Will Glencore PLC And Fresnillo Plc Ever Recover?

In the last three years, the mining sector has been in crisis. Commodity prices have plummeted, profitability has declined and share prices have recorded savage falls. For most investors, now does not appear to be a good time to invest in the sector since there is a good chance that further pain lies ahead. However, for less risk averse investors who are able to focus on the long term, the present time could present an opportunity to buy heavily discounted assets.

For example, shares in the world’s largest silver producer Fresnillo (LSE: FRES) have fallen by 63% in the last three years. The main reason for that is a declining silver price which has severely hurt the profitability of the wider sector during the period. However, while many of Fresnillo’s peers have sunk into loss-making territory in that time, it has remained firmly in the black and, looking ahead, could be about to mount a serious comeback.

In fact, Fresnillo’s earnings are forecast to rise by 155% in the current year, followed by further growth of 85% next year. And, while the market is gradually starting to factor in the company’s expected improved profitability, Fresnillo’s shares remain deeply discounted. For example, they trade on a price to earnings growth (PEG) ratio of only 0.4, which indicates that they could continue the climb which has seen them rise by 20% in the last three months.

Looking further ahead, Fresnillo may struggle to reach its all-time high of 2000p over the medium term, simply because it would require its share price to almost treble. However, with a dominant position in the silver market and improving profitability, it appears to be a sound, albeit volatile, buy at the present time.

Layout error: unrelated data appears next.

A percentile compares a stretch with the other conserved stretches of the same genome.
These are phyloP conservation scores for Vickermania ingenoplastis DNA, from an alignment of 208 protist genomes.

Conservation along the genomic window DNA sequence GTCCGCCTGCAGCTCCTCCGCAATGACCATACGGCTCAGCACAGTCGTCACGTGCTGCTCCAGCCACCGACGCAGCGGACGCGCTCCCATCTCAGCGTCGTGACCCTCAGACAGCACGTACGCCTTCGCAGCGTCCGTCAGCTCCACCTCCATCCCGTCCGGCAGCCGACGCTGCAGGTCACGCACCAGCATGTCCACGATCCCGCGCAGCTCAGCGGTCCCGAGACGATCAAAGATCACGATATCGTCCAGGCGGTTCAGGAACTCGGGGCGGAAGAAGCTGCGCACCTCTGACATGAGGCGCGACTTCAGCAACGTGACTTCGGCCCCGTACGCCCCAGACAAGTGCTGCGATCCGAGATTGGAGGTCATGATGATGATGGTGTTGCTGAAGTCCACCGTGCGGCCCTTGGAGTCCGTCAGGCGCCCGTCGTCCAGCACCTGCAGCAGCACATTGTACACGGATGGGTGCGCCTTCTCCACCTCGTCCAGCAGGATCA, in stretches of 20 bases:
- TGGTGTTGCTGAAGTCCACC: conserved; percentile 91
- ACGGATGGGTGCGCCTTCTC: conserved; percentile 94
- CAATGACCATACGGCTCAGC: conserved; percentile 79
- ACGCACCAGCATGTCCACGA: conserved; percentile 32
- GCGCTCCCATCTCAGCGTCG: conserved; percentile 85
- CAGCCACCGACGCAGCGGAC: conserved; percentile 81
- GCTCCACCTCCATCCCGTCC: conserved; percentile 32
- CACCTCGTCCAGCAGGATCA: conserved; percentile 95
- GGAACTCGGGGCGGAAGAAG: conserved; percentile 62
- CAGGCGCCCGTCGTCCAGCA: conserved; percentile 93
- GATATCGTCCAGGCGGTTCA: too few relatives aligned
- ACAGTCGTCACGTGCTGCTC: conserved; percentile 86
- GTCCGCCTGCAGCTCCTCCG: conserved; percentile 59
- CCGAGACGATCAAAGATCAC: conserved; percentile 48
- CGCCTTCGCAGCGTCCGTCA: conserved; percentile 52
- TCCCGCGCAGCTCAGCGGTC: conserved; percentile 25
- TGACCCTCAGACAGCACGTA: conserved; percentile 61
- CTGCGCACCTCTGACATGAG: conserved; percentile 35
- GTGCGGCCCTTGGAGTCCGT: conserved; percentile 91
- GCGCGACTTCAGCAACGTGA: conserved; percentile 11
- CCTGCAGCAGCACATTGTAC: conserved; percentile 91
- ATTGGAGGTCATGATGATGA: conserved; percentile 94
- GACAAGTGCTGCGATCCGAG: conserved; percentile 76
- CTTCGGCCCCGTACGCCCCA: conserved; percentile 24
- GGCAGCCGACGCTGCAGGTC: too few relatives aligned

Meanwhile, Glencore (LSE: GLEN) has posted a share price fall of 73% in the last three years and, with investor sentiment being weak, further falls could be on the cards in the near term. For example, Glencore’s share price has dropped by 35% in the last three months and many investors are concerned about the company’s balance sheet. Even a recent fundraising does not seem to have calmed the market’s worries regarding Glencore’s debt level and, with interest rate rises seemingly just around the corner, pressure on Glencore’s profitability could increase.

Furthermore, Glencore is forecast to record a fall in earnings of 57% in the current year and, as such, investor sentiment could be negatively affected by such a disappointing result. However, looking to next year, Glencore is expected to post a rise in earnings of 26% which puts it on a PEG ratio of just 0.6. This indicates that over the medium term its share price performance could stabilise and then improve if the company is able to deliver a sustained period of improved financial performance.

Of course, commodity prices are a known unknown and, as a result, forecasting Glencore’s financial performance is challenging. And, while a return to its IPO price of over 500p may not be on the cards, its low valuation, diverse operations and the quality of its asset base indicate that its long term future may be relatively prosperous. For now, though, prudent investors may wish to wait for the rout on Glencore’s shares to end before buying a slice of the business.

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Peter Stephens has no position in any shares mentioned. The Motley Fool UK has no position in any of the shares mentioned. We Fools don't all hold the same opinions, but we all believe that considering a diverse range of insights makes us better investors.